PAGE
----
Contents of a Project Charter

You can map out project plans using a project charter.
You can map out project plans using a project charter. (Image: BananaStock/BananaStock/Getty Images)

When a project is being ordered between organizations and clients, the group creates a project charter to document the agreement. Project charters outline the terms of the project. They are used as planning tools and references to refer back to during the course of a project. If you want to put together an effective project charter, you must know what specific contents to include.

Background Information

A project charter must contain information about the background of the project. That is, it must state the reasons as to why the project is being initiated and who came to the decision to execute the project. You can tie the background information to particular business goals or economic trends, as well as list the parties in agreement of the project.

Project Scope

A project charter must describe the project to be carried out. It must state the time frame for which the project will run, what the expectations are for those working on the project, how the communication will work and outline the individuals that will be responsible for executing particular tasks. The scope of the project must be included in the project charter. The scope refers to the actual work that shall be done to complete the project. This section of the charter outlines the tasks, steps, functions and features of the project, along with what the end result of the project is to be.


The budget and budget schedule for the project shall be worked into the project charter. The budget tells project managers how much money they have to work with to execute the project. The budget schedule lets the group know when it can expect to receive the funds at various points throughout the project course.

Project Goals

Project goals are identified within project charters. This section discusses what the objectives are and how the goals are beneficial to the businesses involved. Include information about the impact that the finished project will have on other systems, processes or profitability.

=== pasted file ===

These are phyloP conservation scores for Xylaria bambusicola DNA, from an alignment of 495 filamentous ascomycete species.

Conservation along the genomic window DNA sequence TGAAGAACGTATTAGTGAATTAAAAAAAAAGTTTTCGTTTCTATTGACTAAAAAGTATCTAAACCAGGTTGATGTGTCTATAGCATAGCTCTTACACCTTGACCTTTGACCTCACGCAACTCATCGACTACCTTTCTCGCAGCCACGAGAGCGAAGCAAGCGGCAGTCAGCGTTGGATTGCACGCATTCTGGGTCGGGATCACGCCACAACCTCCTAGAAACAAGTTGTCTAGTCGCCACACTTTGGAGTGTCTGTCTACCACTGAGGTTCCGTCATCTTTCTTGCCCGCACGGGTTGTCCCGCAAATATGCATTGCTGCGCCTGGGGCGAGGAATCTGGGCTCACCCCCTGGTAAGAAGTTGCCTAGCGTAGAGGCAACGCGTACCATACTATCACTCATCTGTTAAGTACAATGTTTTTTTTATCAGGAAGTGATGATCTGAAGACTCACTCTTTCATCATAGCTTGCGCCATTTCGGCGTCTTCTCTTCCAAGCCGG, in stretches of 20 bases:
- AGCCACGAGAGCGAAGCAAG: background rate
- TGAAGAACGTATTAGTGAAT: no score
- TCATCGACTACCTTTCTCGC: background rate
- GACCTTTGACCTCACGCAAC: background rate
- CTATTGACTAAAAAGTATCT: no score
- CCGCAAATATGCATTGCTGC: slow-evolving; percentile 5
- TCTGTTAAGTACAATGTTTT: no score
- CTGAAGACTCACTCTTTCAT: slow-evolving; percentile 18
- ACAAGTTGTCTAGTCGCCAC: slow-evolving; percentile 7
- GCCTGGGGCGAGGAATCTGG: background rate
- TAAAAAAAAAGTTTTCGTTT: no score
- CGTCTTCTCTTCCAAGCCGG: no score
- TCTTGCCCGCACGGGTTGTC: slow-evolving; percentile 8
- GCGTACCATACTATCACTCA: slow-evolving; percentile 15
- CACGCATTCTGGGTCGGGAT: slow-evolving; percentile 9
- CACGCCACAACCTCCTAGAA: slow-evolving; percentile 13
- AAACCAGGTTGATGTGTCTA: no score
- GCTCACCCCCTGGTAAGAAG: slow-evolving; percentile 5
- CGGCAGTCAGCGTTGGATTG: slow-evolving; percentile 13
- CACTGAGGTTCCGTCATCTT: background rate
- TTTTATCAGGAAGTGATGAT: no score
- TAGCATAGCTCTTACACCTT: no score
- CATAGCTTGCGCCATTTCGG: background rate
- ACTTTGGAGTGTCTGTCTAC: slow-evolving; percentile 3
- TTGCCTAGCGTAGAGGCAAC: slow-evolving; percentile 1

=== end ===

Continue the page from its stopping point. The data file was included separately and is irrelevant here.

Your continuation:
A project charter must clearly state who has the final ownership of the project after it is fully executed. The contents of this section shall identify the stakeholders, sponsors and others who have a financial investment in the project. You can include information about the contributions that each entity shall make for the project and the share that they get back in return after the project is finished.

Project Deliverables

Project deliverables must be included within a project charter. Deliverables identify the key milestones that project managers are expected to meet to prove that the project is moving along timely. Such deliverables also provide project evaluators with a means of checking the progress of the project against the expectations. Each deliverable should have its own objective to help project managers stay on track.

Organizational Chart

Include an organizational chart in your project charter. An organization chart outlines the order, or chain, of commands as they relate to the project being implemented. This designation helps others identify who is in charge of doing what on a project and what the reporting and oversight order is for communication purposes.

Risk Management

Project charters contain risk management sections that discuss the identified risks to the projects and what to do to manage those risks. A risk management plan can be written into the charter to identify how threats to the project will be mitigated or minimized and what the backup plans are for becoming vulnerable to a project threat.

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